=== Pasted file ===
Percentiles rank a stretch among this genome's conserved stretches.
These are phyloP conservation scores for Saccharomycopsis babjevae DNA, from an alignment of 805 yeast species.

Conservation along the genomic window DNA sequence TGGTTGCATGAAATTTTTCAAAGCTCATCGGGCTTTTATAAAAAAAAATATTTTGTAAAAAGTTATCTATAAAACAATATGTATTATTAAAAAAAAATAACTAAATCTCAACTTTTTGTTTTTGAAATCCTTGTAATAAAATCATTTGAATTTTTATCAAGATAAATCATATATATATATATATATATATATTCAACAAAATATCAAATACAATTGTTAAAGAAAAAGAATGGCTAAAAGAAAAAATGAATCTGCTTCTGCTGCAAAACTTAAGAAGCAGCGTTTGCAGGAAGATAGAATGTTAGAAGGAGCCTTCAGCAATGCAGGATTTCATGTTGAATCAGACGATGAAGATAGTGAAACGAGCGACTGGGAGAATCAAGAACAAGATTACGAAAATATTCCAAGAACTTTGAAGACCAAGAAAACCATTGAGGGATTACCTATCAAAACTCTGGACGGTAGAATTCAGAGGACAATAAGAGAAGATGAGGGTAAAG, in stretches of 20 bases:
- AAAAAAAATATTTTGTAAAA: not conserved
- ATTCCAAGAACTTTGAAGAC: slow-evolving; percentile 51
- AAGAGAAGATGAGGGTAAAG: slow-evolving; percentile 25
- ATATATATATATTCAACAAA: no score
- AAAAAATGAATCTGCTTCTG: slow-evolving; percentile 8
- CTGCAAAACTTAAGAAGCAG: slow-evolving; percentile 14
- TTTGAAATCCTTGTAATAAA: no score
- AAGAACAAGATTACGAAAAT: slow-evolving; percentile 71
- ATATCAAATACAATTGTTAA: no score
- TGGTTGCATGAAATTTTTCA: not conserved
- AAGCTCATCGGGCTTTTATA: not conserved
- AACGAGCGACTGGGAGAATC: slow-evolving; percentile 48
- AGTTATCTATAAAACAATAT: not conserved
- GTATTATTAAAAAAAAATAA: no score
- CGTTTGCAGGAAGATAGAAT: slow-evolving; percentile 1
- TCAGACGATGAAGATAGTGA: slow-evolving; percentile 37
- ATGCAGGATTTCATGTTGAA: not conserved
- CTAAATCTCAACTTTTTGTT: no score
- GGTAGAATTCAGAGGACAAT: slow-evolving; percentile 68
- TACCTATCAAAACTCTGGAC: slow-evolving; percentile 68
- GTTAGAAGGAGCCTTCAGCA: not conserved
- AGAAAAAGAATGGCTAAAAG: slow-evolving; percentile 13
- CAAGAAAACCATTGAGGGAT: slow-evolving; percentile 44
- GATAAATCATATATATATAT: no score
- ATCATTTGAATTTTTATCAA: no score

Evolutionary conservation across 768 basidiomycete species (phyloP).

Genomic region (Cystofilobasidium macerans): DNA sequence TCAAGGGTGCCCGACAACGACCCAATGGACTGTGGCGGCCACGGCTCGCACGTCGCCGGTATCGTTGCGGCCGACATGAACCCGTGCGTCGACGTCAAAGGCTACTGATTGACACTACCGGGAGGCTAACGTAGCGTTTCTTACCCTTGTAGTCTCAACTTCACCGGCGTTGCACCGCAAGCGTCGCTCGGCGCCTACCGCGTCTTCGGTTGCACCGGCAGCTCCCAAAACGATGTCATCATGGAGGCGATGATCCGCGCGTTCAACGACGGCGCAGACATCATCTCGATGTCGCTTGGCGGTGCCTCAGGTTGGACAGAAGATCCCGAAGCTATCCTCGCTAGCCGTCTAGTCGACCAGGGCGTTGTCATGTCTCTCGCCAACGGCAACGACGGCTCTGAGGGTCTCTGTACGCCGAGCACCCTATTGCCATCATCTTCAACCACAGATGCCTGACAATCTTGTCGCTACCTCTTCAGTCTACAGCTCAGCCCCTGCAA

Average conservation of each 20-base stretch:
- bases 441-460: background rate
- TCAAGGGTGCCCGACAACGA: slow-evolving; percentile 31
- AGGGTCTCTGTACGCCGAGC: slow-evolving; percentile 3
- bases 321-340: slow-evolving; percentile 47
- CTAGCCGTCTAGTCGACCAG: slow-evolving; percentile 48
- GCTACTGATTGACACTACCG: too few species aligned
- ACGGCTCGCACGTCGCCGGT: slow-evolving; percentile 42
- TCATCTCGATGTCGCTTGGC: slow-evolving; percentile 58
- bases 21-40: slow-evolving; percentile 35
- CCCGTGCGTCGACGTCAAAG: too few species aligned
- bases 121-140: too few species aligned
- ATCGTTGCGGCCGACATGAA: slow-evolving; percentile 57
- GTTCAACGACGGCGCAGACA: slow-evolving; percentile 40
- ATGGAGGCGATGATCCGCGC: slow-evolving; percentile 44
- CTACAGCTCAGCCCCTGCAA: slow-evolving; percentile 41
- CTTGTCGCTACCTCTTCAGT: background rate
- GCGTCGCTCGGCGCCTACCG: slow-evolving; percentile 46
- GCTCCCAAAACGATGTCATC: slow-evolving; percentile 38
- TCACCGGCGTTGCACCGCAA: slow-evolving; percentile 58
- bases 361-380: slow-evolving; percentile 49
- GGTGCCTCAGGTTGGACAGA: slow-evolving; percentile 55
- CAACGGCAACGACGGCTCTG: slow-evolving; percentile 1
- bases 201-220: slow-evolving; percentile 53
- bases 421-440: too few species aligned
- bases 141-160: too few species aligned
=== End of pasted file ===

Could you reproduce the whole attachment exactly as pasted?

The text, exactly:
Percentiles rank a stretch among this genome's conserved stretches.
These are phyloP conservation scores for Saccharomycopsis babjevae DNA, from an alignment of 805 yeast species.

Conservation along the genomic window DNA sequence TGGTTGCATGAAATTTTTCAAAGCTCATCGGGCTTTTATAAAAAAAAATATTTTGTAAAAAGTTATCTATAAAACAATATGTATTATTAAAAAAAAATAACTAAATCTCAACTTTTTGTTTTTGAAATCCTTGTAATAAAATCATTTGAATTTTTATCAAGATAAATCATATATATATATATATATATATATTCAACAAAATATCAAATACAATTGTTAAAGAAAAAGAATGGCTAAAAGAAAAAATGAATCTGCTTCTGCTGCAAAACTTAAGAAGCAGCGTTTGCAGGAAGATAGAATGTTAGAAGGAGCCTTCAGCAATGCAGGATTTCATGTTGAATCAGACGATGAAGATAGTGAAACGAGCGACTGGGAGAATCAAGAACAAGATTACGAAAATATTCCAAGAACTTTGAAGACCAAGAAAACCATTGAGGGATTACCTATCAAAACTCTGGACGGTAGAATTCAGAGGACAATAAGAGAAGATGAGGGTAAAG, in stretches of 20 bases:
- AAAAAAAATATTTTGTAAAA: not conserved
- ATTCCAAGAACTTTGAAGAC: slow-evolving; percentile 51
- AAGAGAAGATGAGGGTAAAG: slow-evolving; percentile 25
- ATATATATATATTCAACAAA: no score
- AAAAAATGAATCTGCTTCTG: slow-evolving; percentile 8
- CTGCAAAACTTAAGAAGCAG: slow-evolving; percentile 14
- TTTGAAATCCTTGTAATAAA: no score
- AAGAACAAGATTACGAAAAT: slow-evolving; percentile 71
- ATATCAAATACAATTGTTAA: no score
- TGGTTGCATGAAATTTTTCA: not conserved
- AAGCTCATCGGGCTTTTATA: not conserved
- AACGAGCGACTGGGAGAATC: slow-evolving; percentile 48
- AGTTATCTATAAAACAATAT: not conserved
- GTATTATTAAAAAAAAATAA: no score
- CGTTTGCAGGAAGATAGAAT: slow-evolving; percentile 1
- TCAGACGATGAAGATAGTGA: slow-evolving; percentile 37
- ATGCAGGATTTCATGTTGAA: not conserved
- CTAAATCTCAACTTTTTGTT: no score
- GGTAGAATTCAGAGGACAAT: slow-evolving; percentile 68
- TACCTATCAAAACTCTGGAC: slow-evolving; percentile 68
- GTTAGAAGGAGCCTTCAGCA: not conserved
- AGAAAAAGAATGGCTAAAAG: slow-evolving; percentile 13
- CAAGAAAACCATTGAGGGAT: slow-evolving; percentile 44
- GATAAATCATATATATATAT: no score
- ATCATTTGAATTTTTATCAA: no score

Evolutionary conservation across 768 basidiomycete species (phyloP).

Genomic region (Cystofilobasidium macerans): DNA sequence TCAAGGGTGCCCGACAACGACCCAATGGACTGTGGCGGCCACGGCTCGCACGTCGCCGGTATCGTTGCGGCCGACATGAACCCGTGCGTCGACGTCAAAGGCTACTGATTGACACTACCGGGAGGCTAACGTAGCGTTTCTTACCCTTGTAGTCTCAACTTCACCGGCGTTGCACCGCAAGCGTCGCTCGGCGCCTACCGCGTCTTCGGTTGCACCGGCAGCTCCCAAAACGATGTCATCATGGAGGCGATGATCCGCGCGTTCAACGACGGCGCAGACATCATCTCGATGTCGCTTGGCGGTGCCTCAGGTTGGACAGAAGATCCCGAAGCTATCCTCGCTAGCCGTCTAGTCGACCAGGGCGTTGTCATGTCTCTCGCCAACGGCAACGACGGCTCTGAGGGTCTCTGTACGCCGAGCACCCTATTGCCATCATCTTCAACCACAGATGCCTGACAATCTTGTCGCTACCTCTTCAGTCTACAGCTCAGCCCCTGCAA

Average conservation of each 20-base stretch:
- bases 441-460: background rate
- TCAAGGGTGCCCGACAACGA: slow-evolving; percentile 31
- AGGGTCTCTGTACGCCGAGC: slow-evolving; percentile 3
- bases 321-340: slow-evolving; percentile 47
- CTAGCCGTCTAGTCGACCAG: slow-evolving; percentile 48
- GCTACTGATTGACACTACCG: too few species aligned
- ACGGCTCGCACGTCGCCGGT: slow-evolving; percentile 42
- TCATCTCGATGTCGCTTGGC: slow-evolving; percentile 58
- bases 21-40: slow-evolving; percentile 35
- CCCGTGCGTCGACGTCAAAG: too few species aligned
- bases 121-140: too few species aligned
- ATCGTTGCGGCCGACATGAA: slow-evolving; percentile 57
- GTTCAACGACGGCGCAGACA: slow-evolving; percentile 40
- ATGGAGGCGATGATCCGCGC: slow-evolving; percentile 44
- CTACAGCTCAGCCCCTGCAA: slow-evolving; percentile 41
- CTTGTCGCTACCTCTTCAGT: background rate
- GCGTCGCTCGGCGCCTACCG: slow-evolving; percentile 46
- GCTCCCAAAACGATGTCATC: slow-evolving; percentile 38
- TCACCGGCGTTGCACCGCAA: slow-evolving; percentile 58
- bases 361-380: slow-evolving; percentile 49
- GGTGCCTCAGGTTGGACAGA: slow-evolving; percentile 55
- CAACGGCAACGACGGCTCTG: slow-evolving; percentile 1
- bases 201-220: slow-evolving; percentile 53
- bases 421-440: too few species aligned
- bases 141-160: too few species aligned